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Tom Clancy's Rainbow Six 3 (GCN)
Publisher:  Ubisoft Developer:  Ubisoft Shanghai
Genre:  First-Person Shooter Release Date:  06/15/2004
ESRB:  Mature More Info on this Game
By Steve Steinberg | June 30, 2004
A rainbow finally appears for GameCube owners.
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Pros Cons
Challenging and complex gameplay; logical controls; strongest 'Cube squad-based shooter. No online play or ability to issue verbal commands; multiplay modes are barebones and lackluster.

When I first heard I was getting write about a Rainbow Six title, I was thrilled. Cool, I thought, a sneak peak at the upcoming Rainbow Six 3: Black Arrow for the Xbox. As it turns out, what I got to wrap my thumbs around was GameCube version of the original console RS3. Seven months after it first appeared on the Xbox, and more than a year after it debuted on the PC, the Nintendo crowd gets its long-awaited chance to do something about international terrorism. This version has taken its lumps in the gaming press, but despite its shortcomings, it still delivers some deep and gripping action.

Just in case you've spent the last year or so on your own anti-terrorism campaign and couldn't be bothered with the goings on in the gaming world, here's what Rainbow Six 3 is all about. You play as Ding Chavez, the leader of a small squad in a special division called Rainbow. And while the bubbly and slightly effete Rainbow name may make him sound like the lead singer in a new Japanese all-girl pop band, Ding's four-man unit is, in fact, part of an elite international anti-terrorism task force. In RS3, your job is to travel to such diverse places as Switzerland, Croatia, Venezuela, and even New Orleans to thwart a plot designed to really screw up the world. It's classic Tom Clancy-brand stuff.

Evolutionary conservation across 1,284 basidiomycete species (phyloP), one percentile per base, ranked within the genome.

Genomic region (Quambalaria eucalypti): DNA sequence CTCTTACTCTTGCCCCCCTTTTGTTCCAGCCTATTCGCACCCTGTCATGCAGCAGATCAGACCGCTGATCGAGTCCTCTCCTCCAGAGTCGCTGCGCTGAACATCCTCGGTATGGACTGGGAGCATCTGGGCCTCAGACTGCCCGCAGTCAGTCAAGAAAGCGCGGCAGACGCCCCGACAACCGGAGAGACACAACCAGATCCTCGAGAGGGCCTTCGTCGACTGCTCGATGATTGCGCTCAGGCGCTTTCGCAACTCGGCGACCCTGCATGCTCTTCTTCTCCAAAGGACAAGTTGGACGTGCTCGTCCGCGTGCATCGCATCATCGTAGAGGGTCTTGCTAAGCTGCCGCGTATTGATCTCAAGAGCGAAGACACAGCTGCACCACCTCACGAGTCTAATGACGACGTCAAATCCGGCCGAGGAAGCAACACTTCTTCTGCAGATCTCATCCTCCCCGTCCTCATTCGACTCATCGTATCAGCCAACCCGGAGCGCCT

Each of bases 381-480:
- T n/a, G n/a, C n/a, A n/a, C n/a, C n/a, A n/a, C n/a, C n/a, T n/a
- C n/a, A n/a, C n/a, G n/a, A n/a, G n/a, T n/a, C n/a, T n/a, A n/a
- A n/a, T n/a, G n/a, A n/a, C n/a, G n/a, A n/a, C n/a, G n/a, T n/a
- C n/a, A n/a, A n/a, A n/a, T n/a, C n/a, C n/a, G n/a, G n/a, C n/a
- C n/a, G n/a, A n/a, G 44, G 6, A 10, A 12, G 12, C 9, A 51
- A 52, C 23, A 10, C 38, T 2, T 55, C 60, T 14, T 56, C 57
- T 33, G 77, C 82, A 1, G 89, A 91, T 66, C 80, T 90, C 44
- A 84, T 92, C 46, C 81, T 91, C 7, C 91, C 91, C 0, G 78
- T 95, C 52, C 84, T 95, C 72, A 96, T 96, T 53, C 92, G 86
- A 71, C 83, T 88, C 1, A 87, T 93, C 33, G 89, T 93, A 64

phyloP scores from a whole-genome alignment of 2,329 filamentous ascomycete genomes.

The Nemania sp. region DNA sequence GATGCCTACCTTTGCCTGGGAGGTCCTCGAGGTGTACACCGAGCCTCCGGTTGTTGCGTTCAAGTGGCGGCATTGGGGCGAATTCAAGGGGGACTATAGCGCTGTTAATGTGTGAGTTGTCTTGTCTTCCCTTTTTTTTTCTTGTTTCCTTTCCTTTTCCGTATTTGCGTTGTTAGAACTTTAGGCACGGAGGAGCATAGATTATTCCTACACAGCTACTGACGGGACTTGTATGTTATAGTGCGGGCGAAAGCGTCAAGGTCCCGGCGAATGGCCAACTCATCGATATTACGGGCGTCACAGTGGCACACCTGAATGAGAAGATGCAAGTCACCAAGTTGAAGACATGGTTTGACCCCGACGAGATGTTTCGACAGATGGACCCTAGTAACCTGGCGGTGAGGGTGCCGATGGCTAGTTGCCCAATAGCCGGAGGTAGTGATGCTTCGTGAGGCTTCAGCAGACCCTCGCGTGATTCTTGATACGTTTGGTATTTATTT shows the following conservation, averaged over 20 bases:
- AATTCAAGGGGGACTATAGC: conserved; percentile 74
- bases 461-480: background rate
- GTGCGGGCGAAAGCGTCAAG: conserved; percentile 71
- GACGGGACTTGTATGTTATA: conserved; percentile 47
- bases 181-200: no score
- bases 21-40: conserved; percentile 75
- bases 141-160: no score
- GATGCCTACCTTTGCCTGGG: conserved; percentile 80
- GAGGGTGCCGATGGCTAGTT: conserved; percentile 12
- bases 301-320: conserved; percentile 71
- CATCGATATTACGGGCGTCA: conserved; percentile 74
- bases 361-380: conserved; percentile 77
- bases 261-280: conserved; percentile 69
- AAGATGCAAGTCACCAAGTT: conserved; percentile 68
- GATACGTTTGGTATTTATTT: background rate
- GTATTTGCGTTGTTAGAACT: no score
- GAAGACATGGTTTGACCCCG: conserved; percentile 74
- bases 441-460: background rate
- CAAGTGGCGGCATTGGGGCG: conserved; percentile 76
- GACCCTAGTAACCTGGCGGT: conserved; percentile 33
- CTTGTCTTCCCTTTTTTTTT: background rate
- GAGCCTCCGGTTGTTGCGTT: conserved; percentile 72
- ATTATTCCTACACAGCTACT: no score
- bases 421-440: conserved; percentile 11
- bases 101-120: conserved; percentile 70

When snowball fights turn ugly.

The game is a nifty combination of first-person shooting and tactical strategizing. Surprisingly easy-to-use controls let you issue commands to your men as you make your way through the game's 15 levels. In effect, it's the ultimate in console quarterbacking. A botched call or blown play here won't just result in a loss of a dozen yards, it could cost you your life or that of one of your men. Given the realistic tone of the game -- it doesn't take a barrage of bullets to snuff you out and you can't just start breaking open crates to find health boosts -- it means you very rarely have time to relax or catch your breath. Even when there's nothing happening on-screen, you never know if some sniper is silently lining you up in his sights. It makes for some intense action that'll challenge your decision-making skills as much as your button-pushing skills.

But, then again, most of you already knew all of that. The question most gamers want to know is how the thing stacks up to the Xbox and PS2 versions. I really expected the gameplay to be hamstrung by the limitations of the 'Cube controller. On the Xbox, the game used up just about every available button, trigger, and stick. I was pleasantly surprised at how smoothly the game plays on the less versatile controller. Despite the loss of a button and the clickable sticks, commanding your men still became second nature and quite easy before very long. The layout is extremely logical and economical, with most of your actions performed with the centrally located A button and the ultra-cool delayed Zulu command -- a call that lets you be somewhere else when your men go into action -- being issued with the Z trigger.


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